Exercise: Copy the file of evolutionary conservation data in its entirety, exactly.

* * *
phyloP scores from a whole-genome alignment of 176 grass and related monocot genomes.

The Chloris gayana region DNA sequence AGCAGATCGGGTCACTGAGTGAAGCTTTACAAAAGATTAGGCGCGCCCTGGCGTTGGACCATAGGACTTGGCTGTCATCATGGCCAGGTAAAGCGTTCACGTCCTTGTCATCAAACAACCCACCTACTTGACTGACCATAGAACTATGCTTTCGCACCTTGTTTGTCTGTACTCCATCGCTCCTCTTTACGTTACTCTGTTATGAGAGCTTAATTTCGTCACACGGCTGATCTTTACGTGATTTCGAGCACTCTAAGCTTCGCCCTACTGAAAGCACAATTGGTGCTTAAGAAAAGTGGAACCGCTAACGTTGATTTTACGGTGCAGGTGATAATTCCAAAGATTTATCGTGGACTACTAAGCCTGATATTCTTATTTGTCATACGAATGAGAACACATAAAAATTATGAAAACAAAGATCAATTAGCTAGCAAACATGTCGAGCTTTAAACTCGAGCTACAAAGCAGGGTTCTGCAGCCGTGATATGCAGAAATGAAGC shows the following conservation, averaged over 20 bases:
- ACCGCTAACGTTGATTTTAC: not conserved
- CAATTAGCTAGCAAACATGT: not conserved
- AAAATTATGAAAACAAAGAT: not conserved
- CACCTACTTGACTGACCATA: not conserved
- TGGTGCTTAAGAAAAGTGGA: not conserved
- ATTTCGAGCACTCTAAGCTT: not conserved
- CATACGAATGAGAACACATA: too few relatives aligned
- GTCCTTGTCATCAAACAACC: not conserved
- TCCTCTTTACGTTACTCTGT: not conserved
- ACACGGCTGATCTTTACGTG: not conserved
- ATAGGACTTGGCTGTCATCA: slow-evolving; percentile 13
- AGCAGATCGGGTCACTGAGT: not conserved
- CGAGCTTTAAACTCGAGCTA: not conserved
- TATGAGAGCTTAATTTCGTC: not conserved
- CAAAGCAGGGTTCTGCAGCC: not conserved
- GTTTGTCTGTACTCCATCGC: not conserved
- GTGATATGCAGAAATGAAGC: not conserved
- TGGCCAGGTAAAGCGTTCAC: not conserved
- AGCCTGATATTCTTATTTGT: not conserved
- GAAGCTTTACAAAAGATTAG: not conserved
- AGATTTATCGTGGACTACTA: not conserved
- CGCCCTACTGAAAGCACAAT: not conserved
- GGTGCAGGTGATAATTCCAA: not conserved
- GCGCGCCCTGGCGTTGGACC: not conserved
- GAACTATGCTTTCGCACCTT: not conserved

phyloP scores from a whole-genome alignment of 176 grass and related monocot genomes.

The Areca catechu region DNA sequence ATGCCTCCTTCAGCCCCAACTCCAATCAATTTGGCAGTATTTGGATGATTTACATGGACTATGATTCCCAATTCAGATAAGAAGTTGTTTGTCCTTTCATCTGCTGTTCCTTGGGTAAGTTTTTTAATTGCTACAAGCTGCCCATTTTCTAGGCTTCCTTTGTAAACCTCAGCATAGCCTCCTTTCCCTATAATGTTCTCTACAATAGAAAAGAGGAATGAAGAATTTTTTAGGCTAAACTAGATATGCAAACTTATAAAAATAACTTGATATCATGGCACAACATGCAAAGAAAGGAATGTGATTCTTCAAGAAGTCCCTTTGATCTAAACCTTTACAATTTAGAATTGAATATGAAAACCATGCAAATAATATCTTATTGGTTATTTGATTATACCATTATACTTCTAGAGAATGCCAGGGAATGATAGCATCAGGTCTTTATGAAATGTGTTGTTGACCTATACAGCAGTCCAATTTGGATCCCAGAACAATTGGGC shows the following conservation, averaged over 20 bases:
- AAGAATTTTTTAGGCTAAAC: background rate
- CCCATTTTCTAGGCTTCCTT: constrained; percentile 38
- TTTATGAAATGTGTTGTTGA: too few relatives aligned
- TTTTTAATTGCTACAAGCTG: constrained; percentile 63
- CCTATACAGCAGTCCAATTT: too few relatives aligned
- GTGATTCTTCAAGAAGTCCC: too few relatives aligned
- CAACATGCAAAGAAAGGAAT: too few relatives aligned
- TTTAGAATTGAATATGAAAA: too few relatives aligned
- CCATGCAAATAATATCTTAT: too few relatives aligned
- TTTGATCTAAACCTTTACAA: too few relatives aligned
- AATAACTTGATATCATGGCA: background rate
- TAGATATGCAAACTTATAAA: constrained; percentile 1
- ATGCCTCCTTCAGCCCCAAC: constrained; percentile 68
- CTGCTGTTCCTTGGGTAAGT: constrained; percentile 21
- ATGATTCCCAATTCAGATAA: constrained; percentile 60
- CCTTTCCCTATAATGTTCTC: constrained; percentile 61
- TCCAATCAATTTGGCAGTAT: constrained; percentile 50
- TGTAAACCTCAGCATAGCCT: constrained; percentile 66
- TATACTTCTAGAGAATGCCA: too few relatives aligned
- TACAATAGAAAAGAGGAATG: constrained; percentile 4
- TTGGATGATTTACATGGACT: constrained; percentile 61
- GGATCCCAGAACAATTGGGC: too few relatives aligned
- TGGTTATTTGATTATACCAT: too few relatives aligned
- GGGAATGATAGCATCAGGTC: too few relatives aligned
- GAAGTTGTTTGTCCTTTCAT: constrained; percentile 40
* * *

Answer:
phyloP scores from a whole-genome alignment of 176 grass and related monocot genomes.

The Chloris gayana region DNA sequence AGCAGATCGGGTCACTGAGTGAAGCTTTACAAAAGATTAGGCGCGCCCTGGCGTTGGACCATAGGACTTGGCTGTCATCATGGCCAGGTAAAGCGTTCACGTCCTTGTCATCAAACAACCCACCTACTTGACTGACCATAGAACTATGCTTTCGCACCTTGTTTGTCTGTACTCCATCGCTCCTCTTTACGTTACTCTGTTATGAGAGCTTAATTTCGTCACACGGCTGATCTTTACGTGATTTCGAGCACTCTAAGCTTCGCCCTACTGAAAGCACAATTGGTGCTTAAGAAAAGTGGAACCGCTAACGTTGATTTTACGGTGCAGGTGATAATTCCAAAGATTTATCGTGGACTACTAAGCCTGATATTCTTATTTGTCATACGAATGAGAACACATAAAAATTATGAAAACAAAGATCAATTAGCTAGCAAACATGTCGAGCTTTAAACTCGAGCTACAAAGCAGGGTTCTGCAGCCGTGATATGCAGAAATGAAGC shows the following conservation, averaged over 20 bases:
- ACCGCTAACGTTGATTTTAC: not conserved
- CAATTAGCTAGCAAACATGT: not conserved
- AAAATTATGAAAACAAAGAT: not conserved
- CACCTACTTGACTGACCATA: not conserved
- TGGTGCTTAAGAAAAGTGGA: not conserved
- ATTTCGAGCACTCTAAGCTT: not conserved
- CATACGAATGAGAACACATA: too few relatives aligned
- GTCCTTGTCATCAAACAACC: not conserved
- TCCTCTTTACGTTACTCTGT: not conserved
- ACACGGCTGATCTTTACGTG: not conserved
- ATAGGACTTGGCTGTCATCA: slow-evolving; percentile 13
- AGCAGATCGGGTCACTGAGT: not conserved
- CGAGCTTTAAACTCGAGCTA: not conserved
- TATGAGAGCTTAATTTCGTC: not conserved
- CAAAGCAGGGTTCTGCAGCC: not conserved
- GTTTGTCTGTACTCCATCGC: not conserved
- GTGATATGCAGAAATGAAGC: not conserved
- TGGCCAGGTAAAGCGTTCAC: not conserved
- AGCCTGATATTCTTATTTGT: not conserved
- GAAGCTTTACAAAAGATTAG: not conserved
- AGATTTATCGTGGACTACTA: not conserved
- CGCCCTACTGAAAGCACAAT: not conserved
- GGTGCAGGTGATAATTCCAA: not conserved
- GCGCGCCCTGGCGTTGGACC: not conserved
- GAACTATGCTTTCGCACCTT: not conserved

phyloP scores from a whole-genome alignment of 176 grass and related monocot genomes.

The Areca catechu region DNA sequence ATGCCTCCTTCAGCCCCAACTCCAATCAATTTGGCAGTATTTGGATGATTTACATGGACTATGATTCCCAATTCAGATAAGAAGTTGTTTGTCCTTTCATCTGCTGTTCCTTGGGTAAGTTTTTTAATTGCTACAAGCTGCCCATTTTCTAGGCTTCCTTTGTAAACCTCAGCATAGCCTCCTTTCCCTATAATGTTCTCTACAATAGAAAAGAGGAATGAAGAATTTTTTAGGCTAAACTAGATATGCAAACTTATAAAAATAACTTGATATCATGGCACAACATGCAAAGAAAGGAATGTGATTCTTCAAGAAGTCCCTTTGATCTAAACCTTTACAATTTAGAATTGAATATGAAAACCATGCAAATAATATCTTATTGGTTATTTGATTATACCATTATACTTCTAGAGAATGCCAGGGAATGATAGCATCAGGTCTTTATGAAATGTGTTGTTGACCTATACAGCAGTCCAATTTGGATCCCAGAACAATTGGGC shows the following conservation, averaged over 20 bases:
- AAGAATTTTTTAGGCTAAAC: background rate
- CCCATTTTCTAGGCTTCCTT: constrained; percentile 38
- TTTATGAAATGTGTTGTTGA: too few relatives aligned
- TTTTTAATTGCTACAAGCTG: constrained; percentile 63
- CCTATACAGCAGTCCAATTT: too few relatives aligned
- GTGATTCTTCAAGAAGTCCC: too few relatives aligned
- CAACATGCAAAGAAAGGAAT: too few relatives aligned
- TTTAGAATTGAATATGAAAA: too few relatives aligned
- CCATGCAAATAATATCTTAT: too few relatives aligned
- TTTGATCTAAACCTTTACAA: too few relatives aligned
- AATAACTTGATATCATGGCA: background rate
- TAGATATGCAAACTTATAAA: constrained; percentile 1
- ATGCCTCCTTCAGCCCCAAC: constrained; percentile 68
- CTGCTGTTCCTTGGGTAAGT: constrained; percentile 21
- ATGATTCCCAATTCAGATAA: constrained; percentile 60
- CCTTTCCCTATAATGTTCTC: constrained; percentile 61
- TCCAATCAATTTGGCAGTAT: constrained; percentile 50
- TGTAAACCTCAGCATAGCCT: constrained; percentile 66
- TATACTTCTAGAGAATGCCA: too few relatives aligned
- TACAATAGAAAAGAGGAATG: constrained; percentile 4
- TTGGATGATTTACATGGACT: constrained; percentile 61
- GGATCCCAGAACAATTGGGC: too few relatives aligned
- TGGTTATTTGATTATACCAT: too few relatives aligned
- GGGAATGATAGCATCAGGTC: too few relatives aligned
- GAAGTTGTTTGTCCTTTCAT: constrained; percentile 40